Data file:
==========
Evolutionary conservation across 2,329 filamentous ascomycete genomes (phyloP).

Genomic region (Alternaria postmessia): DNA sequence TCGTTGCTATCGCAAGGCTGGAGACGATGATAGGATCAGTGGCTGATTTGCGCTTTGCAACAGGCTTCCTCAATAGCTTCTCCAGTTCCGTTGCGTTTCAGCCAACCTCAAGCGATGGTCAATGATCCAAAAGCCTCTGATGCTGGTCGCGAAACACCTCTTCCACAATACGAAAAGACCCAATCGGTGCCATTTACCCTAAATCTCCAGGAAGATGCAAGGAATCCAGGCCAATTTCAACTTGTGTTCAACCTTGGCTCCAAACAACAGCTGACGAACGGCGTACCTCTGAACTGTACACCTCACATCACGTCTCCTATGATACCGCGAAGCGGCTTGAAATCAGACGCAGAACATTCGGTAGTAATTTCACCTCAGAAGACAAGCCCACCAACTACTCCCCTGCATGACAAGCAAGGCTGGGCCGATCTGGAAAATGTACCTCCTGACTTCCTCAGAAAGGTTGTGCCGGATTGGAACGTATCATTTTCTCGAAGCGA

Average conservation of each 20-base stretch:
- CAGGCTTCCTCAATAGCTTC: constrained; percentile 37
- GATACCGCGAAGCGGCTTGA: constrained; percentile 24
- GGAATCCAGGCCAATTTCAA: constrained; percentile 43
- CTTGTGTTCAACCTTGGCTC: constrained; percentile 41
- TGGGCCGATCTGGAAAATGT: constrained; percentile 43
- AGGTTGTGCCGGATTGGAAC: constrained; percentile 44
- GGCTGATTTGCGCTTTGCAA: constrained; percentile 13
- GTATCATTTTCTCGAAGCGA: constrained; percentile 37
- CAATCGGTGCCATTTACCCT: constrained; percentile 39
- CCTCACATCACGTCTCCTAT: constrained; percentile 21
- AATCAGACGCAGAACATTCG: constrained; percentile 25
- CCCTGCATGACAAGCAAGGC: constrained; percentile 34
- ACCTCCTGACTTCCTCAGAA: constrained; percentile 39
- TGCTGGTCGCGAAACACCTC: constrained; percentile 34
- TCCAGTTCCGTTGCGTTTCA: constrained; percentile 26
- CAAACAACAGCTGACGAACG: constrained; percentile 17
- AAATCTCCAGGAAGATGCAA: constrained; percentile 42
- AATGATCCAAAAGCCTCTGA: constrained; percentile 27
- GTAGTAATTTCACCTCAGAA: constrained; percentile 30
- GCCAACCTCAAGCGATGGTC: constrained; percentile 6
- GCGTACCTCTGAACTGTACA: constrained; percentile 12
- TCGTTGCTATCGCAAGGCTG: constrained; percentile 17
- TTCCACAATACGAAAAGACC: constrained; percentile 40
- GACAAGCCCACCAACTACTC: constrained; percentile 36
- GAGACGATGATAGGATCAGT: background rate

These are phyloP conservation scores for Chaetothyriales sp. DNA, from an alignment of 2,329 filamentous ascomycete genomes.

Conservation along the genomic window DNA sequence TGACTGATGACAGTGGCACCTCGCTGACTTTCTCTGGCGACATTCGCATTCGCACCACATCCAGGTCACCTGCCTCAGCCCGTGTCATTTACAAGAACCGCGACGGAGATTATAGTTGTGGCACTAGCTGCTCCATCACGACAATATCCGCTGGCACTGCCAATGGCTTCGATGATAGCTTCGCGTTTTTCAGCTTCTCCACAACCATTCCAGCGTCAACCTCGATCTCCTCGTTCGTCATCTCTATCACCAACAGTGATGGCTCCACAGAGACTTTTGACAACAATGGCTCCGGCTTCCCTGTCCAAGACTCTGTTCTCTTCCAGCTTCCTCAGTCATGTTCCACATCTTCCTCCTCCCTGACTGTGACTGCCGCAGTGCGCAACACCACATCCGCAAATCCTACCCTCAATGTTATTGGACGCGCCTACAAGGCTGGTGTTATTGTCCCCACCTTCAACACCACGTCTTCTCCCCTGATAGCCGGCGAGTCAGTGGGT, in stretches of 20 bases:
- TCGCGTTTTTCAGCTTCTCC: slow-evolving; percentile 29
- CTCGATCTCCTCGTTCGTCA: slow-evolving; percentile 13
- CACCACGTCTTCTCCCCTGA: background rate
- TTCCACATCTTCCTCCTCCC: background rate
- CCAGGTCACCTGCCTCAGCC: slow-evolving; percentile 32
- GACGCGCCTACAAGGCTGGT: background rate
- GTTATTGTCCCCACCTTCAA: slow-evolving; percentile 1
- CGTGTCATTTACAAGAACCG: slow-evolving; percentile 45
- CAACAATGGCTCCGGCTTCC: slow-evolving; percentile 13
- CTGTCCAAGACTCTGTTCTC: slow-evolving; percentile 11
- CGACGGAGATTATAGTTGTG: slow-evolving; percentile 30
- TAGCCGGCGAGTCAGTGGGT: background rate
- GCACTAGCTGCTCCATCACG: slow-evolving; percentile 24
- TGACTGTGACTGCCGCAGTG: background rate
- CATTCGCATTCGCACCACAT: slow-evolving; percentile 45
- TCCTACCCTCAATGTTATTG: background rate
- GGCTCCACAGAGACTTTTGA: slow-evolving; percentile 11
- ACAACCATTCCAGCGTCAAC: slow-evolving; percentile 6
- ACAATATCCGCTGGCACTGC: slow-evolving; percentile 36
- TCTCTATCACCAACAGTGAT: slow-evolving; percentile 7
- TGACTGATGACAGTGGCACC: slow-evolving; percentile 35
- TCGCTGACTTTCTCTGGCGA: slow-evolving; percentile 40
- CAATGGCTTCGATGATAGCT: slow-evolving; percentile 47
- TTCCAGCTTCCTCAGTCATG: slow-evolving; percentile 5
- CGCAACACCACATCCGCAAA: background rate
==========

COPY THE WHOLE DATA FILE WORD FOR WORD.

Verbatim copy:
Evolutionary conservation across 2,329 filamentous ascomycete genomes (phyloP).

Genomic region (Alternaria postmessia): DNA sequence TCGTTGCTATCGCAAGGCTGGAGACGATGATAGGATCAGTGGCTGATTTGCGCTTTGCAACAGGCTTCCTCAATAGCTTCTCCAGTTCCGTTGCGTTTCAGCCAACCTCAAGCGATGGTCAATGATCCAAAAGCCTCTGATGCTGGTCGCGAAACACCTCTTCCACAATACGAAAAGACCCAATCGGTGCCATTTACCCTAAATCTCCAGGAAGATGCAAGGAATCCAGGCCAATTTCAACTTGTGTTCAACCTTGGCTCCAAACAACAGCTGACGAACGGCGTACCTCTGAACTGTACACCTCACATCACGTCTCCTATGATACCGCGAAGCGGCTTGAAATCAGACGCAGAACATTCGGTAGTAATTTCACCTCAGAAGACAAGCCCACCAACTACTCCCCTGCATGACAAGCAAGGCTGGGCCGATCTGGAAAATGTACCTCCTGACTTCCTCAGAAAGGTTGTGCCGGATTGGAACGTATCATTTTCTCGAAGCGA

Average conservation of each 20-base stretch:
- CAGGCTTCCTCAATAGCTTC: constrained; percentile 37
- GATACCGCGAAGCGGCTTGA: constrained; percentile 24
- GGAATCCAGGCCAATTTCAA: constrained; percentile 43
- CTTGTGTTCAACCTTGGCTC: constrained; percentile 41
- TGGGCCGATCTGGAAAATGT: constrained; percentile 43
- AGGTTGTGCCGGATTGGAAC: constrained; percentile 44
- GGCTGATTTGCGCTTTGCAA: constrained; percentile 13
- GTATCATTTTCTCGAAGCGA: constrained; percentile 37
- CAATCGGTGCCATTTACCCT: constrained; percentile 39
- CCTCACATCACGTCTCCTAT: constrained; percentile 21
- AATCAGACGCAGAACATTCG: constrained; percentile 25
- CCCTGCATGACAAGCAAGGC: constrained; percentile 34
- ACCTCCTGACTTCCTCAGAA: constrained; percentile 39
- TGCTGGTCGCGAAACACCTC: constrained; percentile 34
- TCCAGTTCCGTTGCGTTTCA: constrained; percentile 26
- CAAACAACAGCTGACGAACG: constrained; percentile 17
- AAATCTCCAGGAAGATGCAA: constrained; percentile 42
- AATGATCCAAAAGCCTCTGA: constrained; percentile 27
- GTAGTAATTTCACCTCAGAA: constrained; percentile 30
- GCCAACCTCAAGCGATGGTC: constrained; percentile 6
- GCGTACCTCTGAACTGTACA: constrained; percentile 12
- TCGTTGCTATCGCAAGGCTG: constrained; percentile 17
- TTCCACAATACGAAAAGACC: constrained; percentile 40
- GACAAGCCCACCAACTACTC: constrained; percentile 36
- GAGACGATGATAGGATCAGT: background rate

These are phyloP conservation scores for Chaetothyriales sp. DNA, from an alignment of 2,329 filamentous ascomycete genomes.

Conservation along the genomic window DNA sequence TGACTGATGACAGTGGCACCTCGCTGACTTTCTCTGGCGACATTCGCATTCGCACCACATCCAGGTCACCTGCCTCAGCCCGTGTCATTTACAAGAACCGCGACGGAGATTATAGTTGTGGCACTAGCTGCTCCATCACGACAATATCCGCTGGCACTGCCAATGGCTTCGATGATAGCTTCGCGTTTTTCAGCTTCTCCACAACCATTCCAGCGTCAACCTCGATCTCCTCGTTCGTCATCTCTATCACCAACAGTGATGGCTCCACAGAGACTTTTGACAACAATGGCTCCGGCTTCCCTGTCCAAGACTCTGTTCTCTTCCAGCTTCCTCAGTCATGTTCCACATCTTCCTCCTCCCTGACTGTGACTGCCGCAGTGCGCAACACCACATCCGCAAATCCTACCCTCAATGTTATTGGACGCGCCTACAAGGCTGGTGTTATTGTCCCCACCTTCAACACCACGTCTTCTCCCCTGATAGCCGGCGAGTCAGTGGGT, in stretches of 20 bases:
- TCGCGTTTTTCAGCTTCTCC: slow-evolving; percentile 29
- CTCGATCTCCTCGTTCGTCA: slow-evolving; percentile 13
- CACCACGTCTTCTCCCCTGA: background rate
- TTCCACATCTTCCTCCTCCC: background rate
- CCAGGTCACCTGCCTCAGCC: slow-evolving; percentile 32
- GACGCGCCTACAAGGCTGGT: background rate
- GTTATTGTCCCCACCTTCAA: slow-evolving; percentile 1
- CGTGTCATTTACAAGAACCG: slow-evolving; percentile 45
- CAACAATGGCTCCGGCTTCC: slow-evolving; percentile 13
- CTGTCCAAGACTCTGTTCTC: slow-evolving; percentile 11
- CGACGGAGATTATAGTTGTG: slow-evolving; percentile 30
- TAGCCGGCGAGTCAGTGGGT: background rate
- GCACTAGCTGCTCCATCACG: slow-evolving; percentile 24
- TGACTGTGACTGCCGCAGTG: background rate
- CATTCGCATTCGCACCACAT: slow-evolving; percentile 45
- TCCTACCCTCAATGTTATTG: background rate
- GGCTCCACAGAGACTTTTGA: slow-evolving; percentile 11
- ACAACCATTCCAGCGTCAAC: slow-evolving; percentile 6
- ACAATATCCGCTGGCACTGC: slow-evolving; percentile 36
- TCTCTATCACCAACAGTGAT: slow-evolving; percentile 7
- TGACTGATGACAGTGGCACC: slow-evolving; percentile 35
- TCGCTGACTTTCTCTGGCGA: slow-evolving; percentile 40
- CAATGGCTTCGATGATAGCT: slow-evolving; percentile 47
- TTCCAGCTTCCTCAGTCATG: slow-evolving; percentile 5
- CGCAACACCACATCCGCAAA: background rate